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  • Writer's pictureNicholas Berry

Scoping Study for a Water Fund Carbon Project in Western Area Peninsula National Park, Sierra Leone

Since 2018, Catholic Relief Services (CRS) and The Nature Conservancy (TNC) have been working with more than a dozen local and national partners to create a Water Fund, which will facilitate investments in nature-based solutions for the protection and restoration of the Western Area Peninsula National Park (WAPNP), ensuring the sustainability of the Western Area Peninsula’s water supply for future generations.


The WAPWF project intervention area spans about 12,556 hectares of forest within the park. Implementation of various interventions which include the establishment of a public-private partnership platform and enabling policies for sustainable management of the water source, restoration of degraded catchment and ecosystems and improved production practices and food value chains, capacity development, and knowledge management to support a paradigm shift toward integrated natural resource management. Through the Africa Working Land project, it is expected the project will support natural carbon sequestration by restoring 12,556 hectares of forest within the park through a combination of active planting (1,489 ha), Assisted natural regeneration (3,938 ha), and passive regeneration (7,129 ha). These interventions will occur within the park and in the buffer zones around the part.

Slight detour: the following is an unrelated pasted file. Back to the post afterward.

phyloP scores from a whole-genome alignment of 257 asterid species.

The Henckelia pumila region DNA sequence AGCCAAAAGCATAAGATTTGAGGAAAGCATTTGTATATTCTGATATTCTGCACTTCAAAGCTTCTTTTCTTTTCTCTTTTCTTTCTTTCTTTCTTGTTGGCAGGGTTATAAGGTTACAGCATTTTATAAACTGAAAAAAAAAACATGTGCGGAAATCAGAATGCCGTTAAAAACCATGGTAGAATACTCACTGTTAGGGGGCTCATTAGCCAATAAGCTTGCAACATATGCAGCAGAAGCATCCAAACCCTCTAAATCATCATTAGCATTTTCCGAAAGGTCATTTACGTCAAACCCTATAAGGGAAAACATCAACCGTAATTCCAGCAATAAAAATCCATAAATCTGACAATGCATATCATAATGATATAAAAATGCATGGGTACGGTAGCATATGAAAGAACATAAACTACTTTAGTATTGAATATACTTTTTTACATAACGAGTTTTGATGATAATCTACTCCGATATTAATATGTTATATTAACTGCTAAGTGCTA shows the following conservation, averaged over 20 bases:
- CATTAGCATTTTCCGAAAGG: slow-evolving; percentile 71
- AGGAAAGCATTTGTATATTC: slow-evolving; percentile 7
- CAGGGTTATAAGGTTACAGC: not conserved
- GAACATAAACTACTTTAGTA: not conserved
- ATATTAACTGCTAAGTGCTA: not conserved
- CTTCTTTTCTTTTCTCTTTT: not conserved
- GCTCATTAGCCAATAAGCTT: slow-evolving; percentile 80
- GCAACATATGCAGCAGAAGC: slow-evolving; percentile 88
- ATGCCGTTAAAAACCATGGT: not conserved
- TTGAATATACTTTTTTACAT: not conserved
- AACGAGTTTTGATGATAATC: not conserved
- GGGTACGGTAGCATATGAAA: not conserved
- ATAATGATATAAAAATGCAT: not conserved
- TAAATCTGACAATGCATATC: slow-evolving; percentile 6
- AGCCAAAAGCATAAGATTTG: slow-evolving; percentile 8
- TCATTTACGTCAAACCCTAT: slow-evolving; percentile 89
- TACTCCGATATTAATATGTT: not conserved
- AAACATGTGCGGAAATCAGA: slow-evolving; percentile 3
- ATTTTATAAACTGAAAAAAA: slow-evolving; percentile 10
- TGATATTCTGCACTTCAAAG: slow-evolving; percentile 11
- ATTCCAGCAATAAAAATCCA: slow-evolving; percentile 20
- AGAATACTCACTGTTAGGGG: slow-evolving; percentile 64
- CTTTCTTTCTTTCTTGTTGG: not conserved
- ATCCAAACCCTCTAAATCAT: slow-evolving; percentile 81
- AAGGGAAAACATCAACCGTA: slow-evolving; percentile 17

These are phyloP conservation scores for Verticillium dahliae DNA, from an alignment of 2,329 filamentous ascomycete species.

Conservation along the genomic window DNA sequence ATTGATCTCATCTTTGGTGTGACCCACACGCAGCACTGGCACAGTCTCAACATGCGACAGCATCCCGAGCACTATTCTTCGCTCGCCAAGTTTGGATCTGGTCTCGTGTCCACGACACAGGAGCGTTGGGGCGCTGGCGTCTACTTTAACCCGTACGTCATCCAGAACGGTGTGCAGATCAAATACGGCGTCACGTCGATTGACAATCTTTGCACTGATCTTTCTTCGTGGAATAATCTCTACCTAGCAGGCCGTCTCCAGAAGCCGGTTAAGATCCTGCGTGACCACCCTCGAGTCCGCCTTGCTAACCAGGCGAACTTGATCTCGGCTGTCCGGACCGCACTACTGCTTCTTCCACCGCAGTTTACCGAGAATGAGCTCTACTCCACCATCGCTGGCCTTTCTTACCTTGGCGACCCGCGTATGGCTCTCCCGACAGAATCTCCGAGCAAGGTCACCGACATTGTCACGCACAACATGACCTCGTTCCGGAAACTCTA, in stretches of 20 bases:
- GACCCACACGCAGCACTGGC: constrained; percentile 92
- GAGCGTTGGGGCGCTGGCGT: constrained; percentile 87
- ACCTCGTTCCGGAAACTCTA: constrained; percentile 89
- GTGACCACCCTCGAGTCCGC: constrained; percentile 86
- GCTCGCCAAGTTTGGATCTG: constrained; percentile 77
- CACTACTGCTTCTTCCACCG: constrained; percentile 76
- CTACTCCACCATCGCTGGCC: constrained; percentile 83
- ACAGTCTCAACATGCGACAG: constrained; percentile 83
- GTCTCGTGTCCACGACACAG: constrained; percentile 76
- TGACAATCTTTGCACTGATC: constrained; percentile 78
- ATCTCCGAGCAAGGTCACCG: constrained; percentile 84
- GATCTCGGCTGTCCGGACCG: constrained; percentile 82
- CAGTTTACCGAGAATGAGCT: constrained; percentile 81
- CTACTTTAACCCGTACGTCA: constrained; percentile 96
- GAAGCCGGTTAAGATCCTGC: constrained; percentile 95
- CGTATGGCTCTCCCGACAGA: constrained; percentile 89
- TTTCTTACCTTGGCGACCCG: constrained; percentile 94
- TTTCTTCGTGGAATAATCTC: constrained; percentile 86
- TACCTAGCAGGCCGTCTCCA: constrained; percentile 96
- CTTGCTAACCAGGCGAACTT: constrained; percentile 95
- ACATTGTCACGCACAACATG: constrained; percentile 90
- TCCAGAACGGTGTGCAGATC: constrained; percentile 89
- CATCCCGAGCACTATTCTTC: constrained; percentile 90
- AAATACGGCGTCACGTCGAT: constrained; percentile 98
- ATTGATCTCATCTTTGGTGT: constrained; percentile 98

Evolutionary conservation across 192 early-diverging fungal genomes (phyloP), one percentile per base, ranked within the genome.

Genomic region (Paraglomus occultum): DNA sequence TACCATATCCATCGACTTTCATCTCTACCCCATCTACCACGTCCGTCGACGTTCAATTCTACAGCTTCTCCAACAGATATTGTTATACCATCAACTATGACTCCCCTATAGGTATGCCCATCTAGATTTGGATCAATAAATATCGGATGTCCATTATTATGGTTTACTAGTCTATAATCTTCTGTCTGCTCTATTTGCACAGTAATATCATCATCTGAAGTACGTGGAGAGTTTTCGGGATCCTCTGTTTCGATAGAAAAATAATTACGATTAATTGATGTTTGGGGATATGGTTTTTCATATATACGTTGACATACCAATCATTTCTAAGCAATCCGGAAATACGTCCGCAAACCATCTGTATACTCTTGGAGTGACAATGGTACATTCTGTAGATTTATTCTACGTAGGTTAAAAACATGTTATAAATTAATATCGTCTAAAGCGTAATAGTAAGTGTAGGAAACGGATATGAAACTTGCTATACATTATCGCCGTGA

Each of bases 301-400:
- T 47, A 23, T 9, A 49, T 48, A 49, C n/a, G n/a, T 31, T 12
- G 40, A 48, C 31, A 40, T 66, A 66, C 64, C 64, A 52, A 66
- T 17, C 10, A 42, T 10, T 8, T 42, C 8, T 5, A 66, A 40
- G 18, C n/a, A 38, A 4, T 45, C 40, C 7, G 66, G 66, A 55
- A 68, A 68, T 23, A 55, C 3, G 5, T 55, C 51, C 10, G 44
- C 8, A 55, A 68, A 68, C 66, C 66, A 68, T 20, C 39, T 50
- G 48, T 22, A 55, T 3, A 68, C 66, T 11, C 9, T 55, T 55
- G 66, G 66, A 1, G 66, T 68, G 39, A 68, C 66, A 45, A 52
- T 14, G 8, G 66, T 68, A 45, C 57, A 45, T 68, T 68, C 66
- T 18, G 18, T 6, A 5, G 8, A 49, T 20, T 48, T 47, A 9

TLLG carried out a pre-feasibility study for a carbon project based on WAPWF project interventions. This included a desk-based review and a site visit to:

  • Determine eligible carbon credit certification scheme,

  • Evaluate viable pathways to carbon project development (standard, methodology, eligible project activities) and make recommendations on the best pathway,

  • Assess greenhouse gas mitigation potential from water fund activities that could be included in the carbon project,

  • Assess the cost-efficiency and sustainability potential of a carbon offset project, and

  • Propose recommendations and next steps for future development as applicable.


Photo: Congo water supply dam which serves Freetown. The forest canopy is still intact but is threatened by rapid deforestation. If the trend continues, existing and future water supplies for hundreds of thousands are in jeopardy. © Catholic Relief Services


Location: Sierra Leone

Period: May to Jun 2023

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